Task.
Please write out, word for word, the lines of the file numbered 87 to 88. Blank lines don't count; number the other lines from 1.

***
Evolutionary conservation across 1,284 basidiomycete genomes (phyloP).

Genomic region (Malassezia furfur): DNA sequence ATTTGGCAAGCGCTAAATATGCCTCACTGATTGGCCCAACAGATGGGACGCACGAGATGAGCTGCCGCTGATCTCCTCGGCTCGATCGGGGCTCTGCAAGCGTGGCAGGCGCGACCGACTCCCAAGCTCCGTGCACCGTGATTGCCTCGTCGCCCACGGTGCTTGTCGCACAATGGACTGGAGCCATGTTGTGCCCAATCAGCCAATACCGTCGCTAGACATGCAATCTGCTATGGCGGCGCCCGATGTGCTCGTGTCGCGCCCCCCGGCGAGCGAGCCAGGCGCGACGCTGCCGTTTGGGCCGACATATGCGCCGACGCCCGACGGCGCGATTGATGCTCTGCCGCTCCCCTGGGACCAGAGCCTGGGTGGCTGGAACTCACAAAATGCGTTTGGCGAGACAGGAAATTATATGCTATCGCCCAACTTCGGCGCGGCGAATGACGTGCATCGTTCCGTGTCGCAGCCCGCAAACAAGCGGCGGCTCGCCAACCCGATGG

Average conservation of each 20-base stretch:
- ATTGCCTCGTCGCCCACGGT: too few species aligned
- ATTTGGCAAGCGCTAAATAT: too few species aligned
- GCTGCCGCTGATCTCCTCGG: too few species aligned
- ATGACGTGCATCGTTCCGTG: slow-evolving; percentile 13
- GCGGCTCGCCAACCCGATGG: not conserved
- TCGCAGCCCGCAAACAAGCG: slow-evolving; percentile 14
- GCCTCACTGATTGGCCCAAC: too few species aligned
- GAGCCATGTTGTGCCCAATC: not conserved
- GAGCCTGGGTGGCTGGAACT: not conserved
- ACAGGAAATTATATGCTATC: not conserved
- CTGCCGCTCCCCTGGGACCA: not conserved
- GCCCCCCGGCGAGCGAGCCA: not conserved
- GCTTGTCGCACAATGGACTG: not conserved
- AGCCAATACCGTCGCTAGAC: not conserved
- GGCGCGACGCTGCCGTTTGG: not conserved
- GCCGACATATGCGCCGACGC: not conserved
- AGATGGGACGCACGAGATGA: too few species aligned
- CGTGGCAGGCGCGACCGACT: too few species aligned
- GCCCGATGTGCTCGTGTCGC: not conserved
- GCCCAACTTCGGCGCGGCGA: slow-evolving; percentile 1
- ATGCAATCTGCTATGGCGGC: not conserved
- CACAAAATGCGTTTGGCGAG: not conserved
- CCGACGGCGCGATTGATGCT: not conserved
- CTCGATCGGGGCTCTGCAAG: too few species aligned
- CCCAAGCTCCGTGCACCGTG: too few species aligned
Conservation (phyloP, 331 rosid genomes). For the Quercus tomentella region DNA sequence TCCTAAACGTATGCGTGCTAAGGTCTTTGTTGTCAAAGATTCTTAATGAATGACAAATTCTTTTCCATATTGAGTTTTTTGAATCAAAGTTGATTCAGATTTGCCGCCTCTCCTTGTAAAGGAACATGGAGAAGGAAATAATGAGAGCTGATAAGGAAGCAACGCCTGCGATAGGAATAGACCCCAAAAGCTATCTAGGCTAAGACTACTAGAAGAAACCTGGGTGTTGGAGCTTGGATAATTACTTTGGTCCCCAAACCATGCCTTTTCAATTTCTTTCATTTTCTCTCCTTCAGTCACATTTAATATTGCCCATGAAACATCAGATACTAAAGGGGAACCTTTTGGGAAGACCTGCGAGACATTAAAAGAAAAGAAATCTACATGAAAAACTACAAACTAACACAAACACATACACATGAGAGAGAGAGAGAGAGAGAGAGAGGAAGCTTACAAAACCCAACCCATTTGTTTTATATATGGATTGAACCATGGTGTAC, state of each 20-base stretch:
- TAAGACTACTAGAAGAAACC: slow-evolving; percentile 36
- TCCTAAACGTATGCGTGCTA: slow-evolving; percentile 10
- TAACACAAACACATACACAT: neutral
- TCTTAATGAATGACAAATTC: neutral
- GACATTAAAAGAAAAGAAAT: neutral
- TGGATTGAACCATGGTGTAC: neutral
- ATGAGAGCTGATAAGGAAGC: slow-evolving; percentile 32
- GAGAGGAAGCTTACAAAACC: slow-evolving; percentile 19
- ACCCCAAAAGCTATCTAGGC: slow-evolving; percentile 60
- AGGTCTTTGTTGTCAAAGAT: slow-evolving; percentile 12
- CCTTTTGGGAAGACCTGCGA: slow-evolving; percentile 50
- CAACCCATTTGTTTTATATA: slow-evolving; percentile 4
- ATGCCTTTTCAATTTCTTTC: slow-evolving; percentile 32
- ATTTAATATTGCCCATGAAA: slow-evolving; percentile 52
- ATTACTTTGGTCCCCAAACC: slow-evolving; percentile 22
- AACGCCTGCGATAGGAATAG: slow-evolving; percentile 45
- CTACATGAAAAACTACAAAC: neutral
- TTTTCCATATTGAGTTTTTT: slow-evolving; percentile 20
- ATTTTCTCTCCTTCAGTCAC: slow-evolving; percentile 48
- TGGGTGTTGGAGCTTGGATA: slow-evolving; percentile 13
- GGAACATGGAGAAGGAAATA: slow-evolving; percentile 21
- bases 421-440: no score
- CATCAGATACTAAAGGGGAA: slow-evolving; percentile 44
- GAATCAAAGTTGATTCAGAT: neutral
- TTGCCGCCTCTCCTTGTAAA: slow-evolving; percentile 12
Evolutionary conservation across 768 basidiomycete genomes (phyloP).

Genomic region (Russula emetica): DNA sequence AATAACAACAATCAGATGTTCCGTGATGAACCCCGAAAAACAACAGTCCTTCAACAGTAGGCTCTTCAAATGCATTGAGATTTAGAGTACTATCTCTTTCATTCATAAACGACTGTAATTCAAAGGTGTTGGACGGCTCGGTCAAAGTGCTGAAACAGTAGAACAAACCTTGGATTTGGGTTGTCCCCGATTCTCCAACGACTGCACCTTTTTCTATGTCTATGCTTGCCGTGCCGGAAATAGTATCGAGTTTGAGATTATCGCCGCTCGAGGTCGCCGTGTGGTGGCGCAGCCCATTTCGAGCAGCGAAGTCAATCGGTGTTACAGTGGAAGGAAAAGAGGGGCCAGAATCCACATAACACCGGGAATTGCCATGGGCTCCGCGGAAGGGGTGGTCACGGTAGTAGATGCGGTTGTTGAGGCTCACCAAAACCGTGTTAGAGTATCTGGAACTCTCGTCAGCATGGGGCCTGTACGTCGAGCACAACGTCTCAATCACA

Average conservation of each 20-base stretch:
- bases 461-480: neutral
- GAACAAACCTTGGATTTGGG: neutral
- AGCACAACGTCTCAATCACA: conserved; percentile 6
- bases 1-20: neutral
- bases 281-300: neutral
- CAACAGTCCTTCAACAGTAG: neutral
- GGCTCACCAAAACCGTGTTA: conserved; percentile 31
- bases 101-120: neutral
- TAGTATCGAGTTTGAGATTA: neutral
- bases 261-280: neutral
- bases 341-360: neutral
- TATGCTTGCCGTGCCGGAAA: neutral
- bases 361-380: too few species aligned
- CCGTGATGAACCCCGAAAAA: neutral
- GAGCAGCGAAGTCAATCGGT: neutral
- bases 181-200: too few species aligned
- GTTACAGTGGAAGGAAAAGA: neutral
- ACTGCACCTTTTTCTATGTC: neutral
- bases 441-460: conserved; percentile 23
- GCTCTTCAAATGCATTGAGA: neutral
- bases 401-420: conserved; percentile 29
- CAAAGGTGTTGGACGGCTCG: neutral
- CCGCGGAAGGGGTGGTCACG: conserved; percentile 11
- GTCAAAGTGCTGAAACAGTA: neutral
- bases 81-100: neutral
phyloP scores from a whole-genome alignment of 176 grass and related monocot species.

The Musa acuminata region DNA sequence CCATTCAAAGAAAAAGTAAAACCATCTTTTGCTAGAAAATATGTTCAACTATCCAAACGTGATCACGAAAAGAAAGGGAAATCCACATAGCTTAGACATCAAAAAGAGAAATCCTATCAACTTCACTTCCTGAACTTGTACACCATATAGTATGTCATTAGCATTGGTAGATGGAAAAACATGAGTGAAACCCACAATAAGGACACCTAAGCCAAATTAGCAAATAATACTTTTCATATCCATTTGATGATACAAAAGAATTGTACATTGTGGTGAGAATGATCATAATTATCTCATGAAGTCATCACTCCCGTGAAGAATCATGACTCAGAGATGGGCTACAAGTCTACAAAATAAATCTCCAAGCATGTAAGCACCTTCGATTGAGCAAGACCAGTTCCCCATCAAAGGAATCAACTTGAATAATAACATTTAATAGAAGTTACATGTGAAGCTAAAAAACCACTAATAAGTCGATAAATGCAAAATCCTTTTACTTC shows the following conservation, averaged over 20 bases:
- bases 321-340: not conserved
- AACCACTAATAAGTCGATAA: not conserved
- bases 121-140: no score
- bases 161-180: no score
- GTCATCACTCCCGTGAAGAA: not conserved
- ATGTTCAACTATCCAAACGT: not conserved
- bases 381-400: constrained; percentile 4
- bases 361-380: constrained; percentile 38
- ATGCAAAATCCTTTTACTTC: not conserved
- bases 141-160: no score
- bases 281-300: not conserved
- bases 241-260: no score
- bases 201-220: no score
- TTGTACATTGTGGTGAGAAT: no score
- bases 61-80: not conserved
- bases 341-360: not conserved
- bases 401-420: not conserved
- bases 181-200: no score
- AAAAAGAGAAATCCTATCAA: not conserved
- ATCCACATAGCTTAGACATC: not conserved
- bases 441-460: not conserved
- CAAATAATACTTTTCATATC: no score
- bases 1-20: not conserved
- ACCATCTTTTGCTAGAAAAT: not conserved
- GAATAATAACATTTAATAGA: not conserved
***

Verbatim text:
- bases 121-140: no score
- bases 161-180: no score